Thoughts on Pilgrimage

November 30, 2011 by · Leave a Comment 

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What comes to mind when you hear the word pilgrim?

A girl backpacking

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In America most of us probably form a mental picture of the people who celebrated the first Thanksgiving, dressed in their austere black clothing, complete with funny hats. For some, the word might bring to mind John Bunyan’s allegory, Pilgrim’s Progress. Others may think about the pilgrimage that Muslims must make to Mecca once in a lifetime.

Each of those mental pictures evokes a similar concept: travelling.

When we think of the “Thanksgiving Pilgrims”, the ones who came to America on the Mayflower and landed on Plymouth Rock, we generally are thinking about people traveled to a land where they would have religious freedom. On the other hand, Pilgrim’s Progress focuses on a different kind of journey, a journey to the “Heavenly City”. And the Muslims’ pilgrimage to Mecca is also a journey. For some, it is a short distance; for others, it involves great expense and a trip to the other side of the world.

Generally speaking, when we think of a pilgrim, we think of someone who is on a journey. Although that’s true, it’s not the complete Biblical picture.

In Hebrews 11:13, the King James Version reads, “These all died in faith, not having received the promises, but having seen them afar off, and were persuaded of them, and embraced them, and confessed that they were strangers and pilgrims on the earth” (Heb 11:13 KJV).

But the word that is translated “pilgrims” here is better translated as “resident aliens”, “sojourners”, or even “exiles”.

Peter uses the same word to describe Christians when he writes, “Beloved, I urge you as sojourners and exiles to abstain from the passions of the flesh, which wage war against your soul,” (1Pe 2:11 ESV).

How do you view your life here on Earth?

Do you see yourself as a resident alien, a sojourner, an exile?

What does that even look like?

It seems to me that most Christians in America (myself included) live lives that don’t remotely resemble the lifestyle of a sojourner or exile.

The old hymn lyric goes, “This world is not my home, I’m just a passing through.”

Based on the general conduct of Christians in America, it might be more accurate to sing, “This world is not my home, but I’m going to enjoy it as long and as much as I can.”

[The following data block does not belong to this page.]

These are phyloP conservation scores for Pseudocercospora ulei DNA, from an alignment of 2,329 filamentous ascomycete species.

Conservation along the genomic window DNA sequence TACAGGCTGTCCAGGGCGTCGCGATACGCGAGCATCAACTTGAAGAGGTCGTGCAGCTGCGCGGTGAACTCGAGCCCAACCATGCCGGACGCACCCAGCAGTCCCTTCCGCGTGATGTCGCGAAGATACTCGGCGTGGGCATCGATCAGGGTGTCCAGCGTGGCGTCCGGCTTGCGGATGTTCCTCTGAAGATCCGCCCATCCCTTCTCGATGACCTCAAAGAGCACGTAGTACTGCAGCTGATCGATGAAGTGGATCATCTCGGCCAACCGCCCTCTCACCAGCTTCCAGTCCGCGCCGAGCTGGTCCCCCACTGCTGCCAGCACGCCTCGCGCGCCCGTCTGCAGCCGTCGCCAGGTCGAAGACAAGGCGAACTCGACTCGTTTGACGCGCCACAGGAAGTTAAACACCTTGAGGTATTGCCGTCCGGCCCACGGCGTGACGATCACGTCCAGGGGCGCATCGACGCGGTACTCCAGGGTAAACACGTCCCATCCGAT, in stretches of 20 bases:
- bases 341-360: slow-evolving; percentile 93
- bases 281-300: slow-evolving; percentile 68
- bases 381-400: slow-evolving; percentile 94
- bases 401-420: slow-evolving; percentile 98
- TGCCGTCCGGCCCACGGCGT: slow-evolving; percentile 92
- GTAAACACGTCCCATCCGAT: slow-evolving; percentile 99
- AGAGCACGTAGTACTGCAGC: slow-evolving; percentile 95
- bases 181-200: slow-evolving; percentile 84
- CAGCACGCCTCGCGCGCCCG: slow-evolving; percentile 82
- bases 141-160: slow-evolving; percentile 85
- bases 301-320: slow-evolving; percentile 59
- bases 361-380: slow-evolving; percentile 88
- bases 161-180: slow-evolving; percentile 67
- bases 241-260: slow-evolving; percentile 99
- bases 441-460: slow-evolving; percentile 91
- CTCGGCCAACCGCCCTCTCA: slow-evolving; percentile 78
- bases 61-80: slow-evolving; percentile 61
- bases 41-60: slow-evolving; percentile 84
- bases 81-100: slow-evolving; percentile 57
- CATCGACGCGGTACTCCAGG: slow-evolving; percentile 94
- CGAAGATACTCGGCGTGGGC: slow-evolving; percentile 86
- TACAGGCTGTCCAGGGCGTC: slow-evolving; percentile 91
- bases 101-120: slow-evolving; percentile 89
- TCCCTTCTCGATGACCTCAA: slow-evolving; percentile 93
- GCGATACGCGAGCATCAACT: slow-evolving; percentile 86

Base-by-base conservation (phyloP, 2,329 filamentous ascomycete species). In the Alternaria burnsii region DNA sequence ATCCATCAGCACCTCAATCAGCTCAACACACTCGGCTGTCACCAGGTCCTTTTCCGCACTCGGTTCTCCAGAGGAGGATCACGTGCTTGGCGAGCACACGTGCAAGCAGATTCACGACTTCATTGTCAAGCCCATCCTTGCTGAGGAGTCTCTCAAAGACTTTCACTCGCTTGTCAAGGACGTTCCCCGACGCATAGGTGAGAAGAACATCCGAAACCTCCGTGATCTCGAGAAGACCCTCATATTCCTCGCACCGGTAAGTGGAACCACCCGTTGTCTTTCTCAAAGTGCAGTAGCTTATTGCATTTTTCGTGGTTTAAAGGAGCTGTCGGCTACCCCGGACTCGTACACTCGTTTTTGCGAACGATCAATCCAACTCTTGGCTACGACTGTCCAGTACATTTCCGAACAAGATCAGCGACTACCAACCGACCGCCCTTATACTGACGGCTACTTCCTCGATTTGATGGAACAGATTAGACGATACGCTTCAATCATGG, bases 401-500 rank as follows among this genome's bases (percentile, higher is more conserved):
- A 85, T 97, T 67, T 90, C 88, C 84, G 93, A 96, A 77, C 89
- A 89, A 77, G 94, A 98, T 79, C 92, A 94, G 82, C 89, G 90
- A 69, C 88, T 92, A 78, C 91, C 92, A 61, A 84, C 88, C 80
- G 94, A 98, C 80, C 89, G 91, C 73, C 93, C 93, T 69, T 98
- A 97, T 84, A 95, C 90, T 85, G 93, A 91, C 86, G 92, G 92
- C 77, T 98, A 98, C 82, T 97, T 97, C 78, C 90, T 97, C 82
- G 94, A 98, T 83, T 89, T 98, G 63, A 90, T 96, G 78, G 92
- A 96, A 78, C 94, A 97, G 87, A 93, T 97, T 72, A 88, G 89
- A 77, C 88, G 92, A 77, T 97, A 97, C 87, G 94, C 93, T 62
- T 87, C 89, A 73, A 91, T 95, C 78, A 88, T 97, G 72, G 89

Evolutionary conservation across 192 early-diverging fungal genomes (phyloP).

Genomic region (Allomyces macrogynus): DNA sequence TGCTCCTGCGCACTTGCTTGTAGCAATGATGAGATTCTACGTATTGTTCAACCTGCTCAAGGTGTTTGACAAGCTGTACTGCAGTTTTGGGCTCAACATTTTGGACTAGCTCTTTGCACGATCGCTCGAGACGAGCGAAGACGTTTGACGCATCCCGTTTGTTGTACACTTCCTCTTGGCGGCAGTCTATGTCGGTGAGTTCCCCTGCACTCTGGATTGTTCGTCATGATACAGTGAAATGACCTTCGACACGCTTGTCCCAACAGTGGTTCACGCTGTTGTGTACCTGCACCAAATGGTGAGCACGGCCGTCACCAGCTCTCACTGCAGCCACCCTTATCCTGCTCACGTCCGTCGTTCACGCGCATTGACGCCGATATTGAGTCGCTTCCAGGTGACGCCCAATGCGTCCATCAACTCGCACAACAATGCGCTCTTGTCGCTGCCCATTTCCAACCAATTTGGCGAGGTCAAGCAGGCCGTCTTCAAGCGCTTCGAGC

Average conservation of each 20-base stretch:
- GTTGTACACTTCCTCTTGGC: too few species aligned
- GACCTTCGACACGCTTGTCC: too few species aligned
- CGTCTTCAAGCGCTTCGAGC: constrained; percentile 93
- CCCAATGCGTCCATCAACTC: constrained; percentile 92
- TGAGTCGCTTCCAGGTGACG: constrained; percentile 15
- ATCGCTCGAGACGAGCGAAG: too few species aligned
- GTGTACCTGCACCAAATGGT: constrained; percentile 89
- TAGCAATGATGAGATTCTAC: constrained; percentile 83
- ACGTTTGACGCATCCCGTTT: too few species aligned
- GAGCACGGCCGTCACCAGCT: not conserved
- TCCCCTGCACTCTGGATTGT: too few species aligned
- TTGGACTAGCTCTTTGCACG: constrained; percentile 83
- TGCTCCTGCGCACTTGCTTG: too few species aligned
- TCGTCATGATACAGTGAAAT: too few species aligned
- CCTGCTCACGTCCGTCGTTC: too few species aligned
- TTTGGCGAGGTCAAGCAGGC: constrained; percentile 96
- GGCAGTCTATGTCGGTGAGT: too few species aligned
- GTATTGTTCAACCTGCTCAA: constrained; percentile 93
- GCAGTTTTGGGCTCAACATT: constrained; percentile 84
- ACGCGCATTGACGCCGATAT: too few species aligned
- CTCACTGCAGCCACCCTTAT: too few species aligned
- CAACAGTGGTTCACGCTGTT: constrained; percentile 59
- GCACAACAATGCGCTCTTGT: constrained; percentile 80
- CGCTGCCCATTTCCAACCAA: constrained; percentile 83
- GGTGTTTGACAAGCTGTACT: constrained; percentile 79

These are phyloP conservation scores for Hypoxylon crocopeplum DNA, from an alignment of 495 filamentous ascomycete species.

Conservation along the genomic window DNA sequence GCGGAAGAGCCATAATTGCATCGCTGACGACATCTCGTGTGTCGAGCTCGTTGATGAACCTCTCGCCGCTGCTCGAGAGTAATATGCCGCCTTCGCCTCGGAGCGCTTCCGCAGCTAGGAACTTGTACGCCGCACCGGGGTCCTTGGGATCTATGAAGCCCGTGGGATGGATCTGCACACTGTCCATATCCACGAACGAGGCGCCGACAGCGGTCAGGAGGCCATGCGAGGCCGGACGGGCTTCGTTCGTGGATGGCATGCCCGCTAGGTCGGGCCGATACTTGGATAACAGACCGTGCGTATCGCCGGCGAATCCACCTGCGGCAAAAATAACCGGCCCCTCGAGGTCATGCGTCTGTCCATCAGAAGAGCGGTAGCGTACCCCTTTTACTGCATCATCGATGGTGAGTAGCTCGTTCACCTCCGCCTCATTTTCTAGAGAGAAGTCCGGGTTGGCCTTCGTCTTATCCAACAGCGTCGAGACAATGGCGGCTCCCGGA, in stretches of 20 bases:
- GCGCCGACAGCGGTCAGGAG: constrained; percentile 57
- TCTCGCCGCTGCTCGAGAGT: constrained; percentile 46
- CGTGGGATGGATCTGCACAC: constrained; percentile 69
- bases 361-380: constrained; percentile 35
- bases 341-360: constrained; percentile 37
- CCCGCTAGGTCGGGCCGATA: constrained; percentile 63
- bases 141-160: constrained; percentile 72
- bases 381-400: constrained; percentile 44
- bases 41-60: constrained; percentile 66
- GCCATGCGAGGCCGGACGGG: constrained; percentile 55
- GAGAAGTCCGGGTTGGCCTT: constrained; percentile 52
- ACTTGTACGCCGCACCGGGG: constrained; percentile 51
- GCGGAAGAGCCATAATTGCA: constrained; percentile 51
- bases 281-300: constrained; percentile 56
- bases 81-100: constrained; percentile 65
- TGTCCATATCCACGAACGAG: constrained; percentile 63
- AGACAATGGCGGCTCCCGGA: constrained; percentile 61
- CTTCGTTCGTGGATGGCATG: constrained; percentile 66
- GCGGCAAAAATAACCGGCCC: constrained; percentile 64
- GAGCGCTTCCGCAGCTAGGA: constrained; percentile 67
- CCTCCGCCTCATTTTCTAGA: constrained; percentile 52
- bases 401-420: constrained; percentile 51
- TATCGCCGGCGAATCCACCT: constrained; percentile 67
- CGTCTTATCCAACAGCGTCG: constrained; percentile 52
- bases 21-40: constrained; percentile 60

Are you an exile?

I hope so.

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What do you think? Keep the discussion going by adding your comments below.

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Happy Turkey Day — Not!

November 14, 2011 by · Leave a Comment 

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Is it just me, or are we seeing less and less “thanks” on Thanksgiving?

It seems that with every passing year the last Thursday in November has less to do with thankfulness and more to do with consumerism. That trend is most dramatically illustrated in the morphing of the holiday name from “Thanksgiving” into “Turkey Day”.

I remember a few years back the first time I heard Thanksgiving referred to as “Turkey Day”. At first, I was taken aback by the reference, but the more I thought about it, the more I began to feel that “Turkey Day” might be precisely the right name for what we used to call Thanksgiving.

Of course, we could also call it Football Day.

Or perhaps: Black Friday Eve.

And now that more and more stores are staying open on Thanksgiving to get a jump on the pre-Christmas business, maybe we should just start calling it Black Thursday.

I know I may sound as if I’m ranting against others, but as I look at myself I can often see a profound lack of thankfulness in my own life. It is very easy to look at the state of the world and be anything but thankful. The world’s economy is in shambles. Young men and women are dying in Iraq and Afghanistan. There is political uncertainty all around us and the increasing threat from countries such as Iran.

What’s to give thanks for, anyway?

It’s when I’m feeling like this that I remember my favorite Bible verses. They come at the end of the book of Habakkuk. When the prophet Habakkuk faces the impending destruction of his own nation by the Babylonians, a destruction that is coming as a direct result of God’s judgment, he says: “Though the fig tree does not bud, and there are no grapes on the vines. Though the olive crop fails and the fields produce no food. Though there are no sheep in the pen and no cattle in the stalls, yet I will rejoice in the Lord. I will rejoice in God my savior. The sovereign Lord is my strength. He makes my feet like the feet of a deer. He enables me to walk on the heights (Habakkuk 3:17-19).

It is when things are darkest that we must give thanks. For only thanksgiving removes our gaze from the circumstances and lifts it to the Lord of the circumstances.

In this week before Thanksgiving, take time to lift your eyes to God and thank Him for all the good things in your life.

Don’t celebrate Turkey Day this year.

Give Thanks.

 

 

 

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